According to the latest data from the U.S. Bureau of Labor Statistics (BLS), more technology professionals are voluntarily walking away from their current jobs.
Preliminary BLS data suggests that an average of 500,000 employees per month in the Professional and Business Services category (which includes tech and STEM positions) voluntarily quit in the first two months of the third quarter, the latest data available.
Voluntary quits are significant because they suggest tech pros feel confident enough about the health of the economy to actively explore landing a position with better benefits, or else strike out on their own as independent contractors.
The national unemployment rate for tech pros has held at just under 3 percent for the past year. Programmers, network and systems administrators, and software developers have all enjoyed bountiful opportunities in the nation’s tech hubs. Yet despite that generally rosy picture, not every tech segment has enjoyed the fruits of a more robust economy. Manufacturing has faced rounds of layoffs and declines in the number of available jobs, for example, due in large part to slackening demand for PCs and other electronic goods.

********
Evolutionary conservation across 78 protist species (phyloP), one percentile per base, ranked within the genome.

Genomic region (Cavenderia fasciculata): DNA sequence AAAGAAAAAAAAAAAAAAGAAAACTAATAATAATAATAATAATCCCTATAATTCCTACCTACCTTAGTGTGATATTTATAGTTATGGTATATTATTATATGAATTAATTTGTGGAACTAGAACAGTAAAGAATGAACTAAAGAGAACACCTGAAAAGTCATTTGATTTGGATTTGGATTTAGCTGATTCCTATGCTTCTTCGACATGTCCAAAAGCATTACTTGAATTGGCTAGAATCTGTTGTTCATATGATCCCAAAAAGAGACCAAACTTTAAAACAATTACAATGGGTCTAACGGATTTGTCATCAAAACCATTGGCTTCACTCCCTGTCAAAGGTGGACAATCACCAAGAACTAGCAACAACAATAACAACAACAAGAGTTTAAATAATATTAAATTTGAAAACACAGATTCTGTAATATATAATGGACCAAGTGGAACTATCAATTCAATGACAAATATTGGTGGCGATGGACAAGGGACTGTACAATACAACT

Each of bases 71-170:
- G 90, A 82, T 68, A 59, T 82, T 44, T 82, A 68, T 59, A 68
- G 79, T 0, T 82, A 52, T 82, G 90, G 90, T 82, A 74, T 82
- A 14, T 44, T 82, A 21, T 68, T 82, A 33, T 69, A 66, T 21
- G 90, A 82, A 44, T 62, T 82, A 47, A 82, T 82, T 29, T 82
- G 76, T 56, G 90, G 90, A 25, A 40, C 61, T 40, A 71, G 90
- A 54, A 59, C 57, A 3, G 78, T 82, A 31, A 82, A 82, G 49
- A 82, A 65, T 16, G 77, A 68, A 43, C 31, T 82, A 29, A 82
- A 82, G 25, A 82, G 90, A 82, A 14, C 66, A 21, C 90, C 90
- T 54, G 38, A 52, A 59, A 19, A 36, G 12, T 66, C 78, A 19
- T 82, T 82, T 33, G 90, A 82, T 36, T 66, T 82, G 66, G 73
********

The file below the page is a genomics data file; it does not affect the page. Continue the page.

For recruiters, the level of voluntary quits suggests that candidates will at least hear a potential offer, even if they already work for another company. But as long as the economy remains strong, and demand for skilled tech workers high, those same recruiters will likely need to offer a premium package of salary and perks to actually lure candidates away from their current positions.